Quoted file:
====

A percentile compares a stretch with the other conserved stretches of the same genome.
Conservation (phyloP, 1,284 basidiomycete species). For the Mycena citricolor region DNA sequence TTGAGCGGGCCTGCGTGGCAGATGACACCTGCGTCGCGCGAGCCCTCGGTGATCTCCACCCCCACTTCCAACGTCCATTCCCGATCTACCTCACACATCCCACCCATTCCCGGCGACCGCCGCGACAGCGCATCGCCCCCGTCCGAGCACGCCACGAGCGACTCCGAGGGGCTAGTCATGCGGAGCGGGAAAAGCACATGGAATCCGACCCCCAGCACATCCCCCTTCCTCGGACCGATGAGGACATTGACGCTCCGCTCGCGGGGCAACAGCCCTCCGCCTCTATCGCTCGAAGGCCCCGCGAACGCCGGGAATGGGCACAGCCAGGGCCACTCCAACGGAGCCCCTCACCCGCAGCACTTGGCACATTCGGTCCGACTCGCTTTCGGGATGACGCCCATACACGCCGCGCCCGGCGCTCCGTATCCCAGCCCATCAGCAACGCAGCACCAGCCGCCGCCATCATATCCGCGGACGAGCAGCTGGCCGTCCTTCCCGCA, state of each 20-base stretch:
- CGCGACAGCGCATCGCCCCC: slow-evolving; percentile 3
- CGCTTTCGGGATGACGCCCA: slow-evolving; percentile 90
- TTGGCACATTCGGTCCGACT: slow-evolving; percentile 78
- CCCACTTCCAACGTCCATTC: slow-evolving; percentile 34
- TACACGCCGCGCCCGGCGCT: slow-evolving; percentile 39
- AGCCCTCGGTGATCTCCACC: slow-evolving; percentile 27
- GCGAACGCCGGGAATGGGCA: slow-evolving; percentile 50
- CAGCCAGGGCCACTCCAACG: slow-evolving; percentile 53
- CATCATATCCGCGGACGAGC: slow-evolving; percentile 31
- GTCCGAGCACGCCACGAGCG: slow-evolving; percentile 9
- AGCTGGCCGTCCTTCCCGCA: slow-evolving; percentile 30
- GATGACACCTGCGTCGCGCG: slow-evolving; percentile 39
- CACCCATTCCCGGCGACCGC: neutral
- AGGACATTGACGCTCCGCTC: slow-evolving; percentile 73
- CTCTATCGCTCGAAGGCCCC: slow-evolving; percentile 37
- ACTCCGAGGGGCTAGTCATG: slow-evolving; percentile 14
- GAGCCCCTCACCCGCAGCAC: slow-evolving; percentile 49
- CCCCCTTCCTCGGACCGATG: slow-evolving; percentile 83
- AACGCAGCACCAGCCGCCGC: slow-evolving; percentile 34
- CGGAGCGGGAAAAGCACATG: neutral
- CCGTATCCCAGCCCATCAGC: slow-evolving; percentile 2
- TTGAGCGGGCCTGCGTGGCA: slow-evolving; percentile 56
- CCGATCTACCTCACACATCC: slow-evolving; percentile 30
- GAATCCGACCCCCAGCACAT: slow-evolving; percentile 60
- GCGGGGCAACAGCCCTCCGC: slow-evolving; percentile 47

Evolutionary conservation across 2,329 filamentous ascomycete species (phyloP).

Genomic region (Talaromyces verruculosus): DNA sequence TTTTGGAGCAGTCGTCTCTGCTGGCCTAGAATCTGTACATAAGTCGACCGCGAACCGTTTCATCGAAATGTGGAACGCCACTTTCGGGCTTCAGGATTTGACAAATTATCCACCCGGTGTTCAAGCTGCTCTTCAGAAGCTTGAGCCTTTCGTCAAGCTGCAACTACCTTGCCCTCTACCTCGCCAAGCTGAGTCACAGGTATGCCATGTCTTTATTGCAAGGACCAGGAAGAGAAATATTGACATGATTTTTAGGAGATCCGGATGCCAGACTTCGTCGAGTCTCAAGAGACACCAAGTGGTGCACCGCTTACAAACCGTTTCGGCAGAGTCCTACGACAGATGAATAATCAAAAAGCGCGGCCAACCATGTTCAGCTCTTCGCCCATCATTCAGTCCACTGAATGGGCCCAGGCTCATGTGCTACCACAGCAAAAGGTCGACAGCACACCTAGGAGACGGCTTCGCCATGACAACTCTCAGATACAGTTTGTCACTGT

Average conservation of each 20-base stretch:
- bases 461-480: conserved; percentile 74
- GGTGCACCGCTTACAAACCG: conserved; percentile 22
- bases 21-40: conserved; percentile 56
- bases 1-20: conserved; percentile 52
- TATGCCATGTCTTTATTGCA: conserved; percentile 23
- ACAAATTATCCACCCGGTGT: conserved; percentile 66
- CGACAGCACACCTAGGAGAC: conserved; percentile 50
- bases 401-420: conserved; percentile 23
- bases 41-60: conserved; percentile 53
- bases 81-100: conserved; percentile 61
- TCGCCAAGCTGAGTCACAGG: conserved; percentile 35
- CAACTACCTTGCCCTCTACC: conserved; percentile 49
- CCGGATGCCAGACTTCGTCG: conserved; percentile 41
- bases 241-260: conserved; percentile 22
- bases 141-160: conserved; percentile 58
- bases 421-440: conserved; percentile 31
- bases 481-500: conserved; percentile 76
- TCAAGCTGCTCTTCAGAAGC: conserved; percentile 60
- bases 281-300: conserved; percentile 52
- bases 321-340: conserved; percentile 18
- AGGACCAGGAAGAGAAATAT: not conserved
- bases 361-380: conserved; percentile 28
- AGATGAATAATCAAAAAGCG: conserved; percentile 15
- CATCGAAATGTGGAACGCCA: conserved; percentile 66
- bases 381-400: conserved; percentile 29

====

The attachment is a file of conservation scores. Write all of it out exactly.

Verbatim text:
A percentile compares a stretch with the other conserved stretches of the same genome.
Conservation (phyloP, 1,284 basidiomycete species). For the Mycena citricolor region DNA sequence TTGAGCGGGCCTGCGTGGCAGATGACACCTGCGTCGCGCGAGCCCTCGGTGATCTCCACCCCCACTTCCAACGTCCATTCCCGATCTACCTCACACATCCCACCCATTCCCGGCGACCGCCGCGACAGCGCATCGCCCCCGTCCGAGCACGCCACGAGCGACTCCGAGGGGCTAGTCATGCGGAGCGGGAAAAGCACATGGAATCCGACCCCCAGCACATCCCCCTTCCTCGGACCGATGAGGACATTGACGCTCCGCTCGCGGGGCAACAGCCCTCCGCCTCTATCGCTCGAAGGCCCCGCGAACGCCGGGAATGGGCACAGCCAGGGCCACTCCAACGGAGCCCCTCACCCGCAGCACTTGGCACATTCGGTCCGACTCGCTTTCGGGATGACGCCCATACACGCCGCGCCCGGCGCTCCGTATCCCAGCCCATCAGCAACGCAGCACCAGCCGCCGCCATCATATCCGCGGACGAGCAGCTGGCCGTCCTTCCCGCA, state of each 20-base stretch:
- CGCGACAGCGCATCGCCCCC: slow-evolving; percentile 3
- CGCTTTCGGGATGACGCCCA: slow-evolving; percentile 90
- TTGGCACATTCGGTCCGACT: slow-evolving; percentile 78
- CCCACTTCCAACGTCCATTC: slow-evolving; percentile 34
- TACACGCCGCGCCCGGCGCT: slow-evolving; percentile 39
- AGCCCTCGGTGATCTCCACC: slow-evolving; percentile 27
- GCGAACGCCGGGAATGGGCA: slow-evolving; percentile 50
- CAGCCAGGGCCACTCCAACG: slow-evolving; percentile 53
- CATCATATCCGCGGACGAGC: slow-evolving; percentile 31
- GTCCGAGCACGCCACGAGCG: slow-evolving; percentile 9
- AGCTGGCCGTCCTTCCCGCA: slow-evolving; percentile 30
- GATGACACCTGCGTCGCGCG: slow-evolving; percentile 39
- CACCCATTCCCGGCGACCGC: neutral
- AGGACATTGACGCTCCGCTC: slow-evolving; percentile 73
- CTCTATCGCTCGAAGGCCCC: slow-evolving; percentile 37
- ACTCCGAGGGGCTAGTCATG: slow-evolving; percentile 14
- GAGCCCCTCACCCGCAGCAC: slow-evolving; percentile 49
- CCCCCTTCCTCGGACCGATG: slow-evolving; percentile 83
- AACGCAGCACCAGCCGCCGC: slow-evolving; percentile 34
- CGGAGCGGGAAAAGCACATG: neutral
- CCGTATCCCAGCCCATCAGC: slow-evolving; percentile 2
- TTGAGCGGGCCTGCGTGGCA: slow-evolving; percentile 56
- CCGATCTACCTCACACATCC: slow-evolving; percentile 30
- GAATCCGACCCCCAGCACAT: slow-evolving; percentile 60
- GCGGGGCAACAGCCCTCCGC: slow-evolving; percentile 47

Evolutionary conservation across 2,329 filamentous ascomycete species (phyloP).

Genomic region (Talaromyces verruculosus): DNA sequence TTTTGGAGCAGTCGTCTCTGCTGGCCTAGAATCTGTACATAAGTCGACCGCGAACCGTTTCATCGAAATGTGGAACGCCACTTTCGGGCTTCAGGATTTGACAAATTATCCACCCGGTGTTCAAGCTGCTCTTCAGAAGCTTGAGCCTTTCGTCAAGCTGCAACTACCTTGCCCTCTACCTCGCCAAGCTGAGTCACAGGTATGCCATGTCTTTATTGCAAGGACCAGGAAGAGAAATATTGACATGATTTTTAGGAGATCCGGATGCCAGACTTCGTCGAGTCTCAAGAGACACCAAGTGGTGCACCGCTTACAAACCGTTTCGGCAGAGTCCTACGACAGATGAATAATCAAAAAGCGCGGCCAACCATGTTCAGCTCTTCGCCCATCATTCAGTCCACTGAATGGGCCCAGGCTCATGTGCTACCACAGCAAAAGGTCGACAGCACACCTAGGAGACGGCTTCGCCATGACAACTCTCAGATACAGTTTGTCACTGT

Average conservation of each 20-base stretch:
- bases 461-480: conserved; percentile 74
- GGTGCACCGCTTACAAACCG: conserved; percentile 22
- bases 21-40: conserved; percentile 56
- bases 1-20: conserved; percentile 52
- TATGCCATGTCTTTATTGCA: conserved; percentile 23
- ACAAATTATCCACCCGGTGT: conserved; percentile 66
- CGACAGCACACCTAGGAGAC: conserved; percentile 50
- bases 401-420: conserved; percentile 23
- bases 41-60: conserved; percentile 53
- bases 81-100: conserved; percentile 61
- TCGCCAAGCTGAGTCACAGG: conserved; percentile 35
- CAACTACCTTGCCCTCTACC: conserved; percentile 49
- CCGGATGCCAGACTTCGTCG: conserved; percentile 41
- bases 241-260: conserved; percentile 22
- bases 141-160: conserved; percentile 58
- bases 421-440: conserved; percentile 31
- bases 481-500: conserved; percentile 76
- TCAAGCTGCTCTTCAGAAGC: conserved; percentile 60
- bases 281-300: conserved; percentile 52
- bases 321-340: conserved; percentile 18
- AGGACCAGGAAGAGAAATAT: not conserved
- bases 361-380: conserved; percentile 28
- AGATGAATAATCAAAAAGCG: conserved; percentile 15
- CATCGAAATGTGGAACGCCA: conserved; percentile 66
- bases 381-400: conserved; percentile 29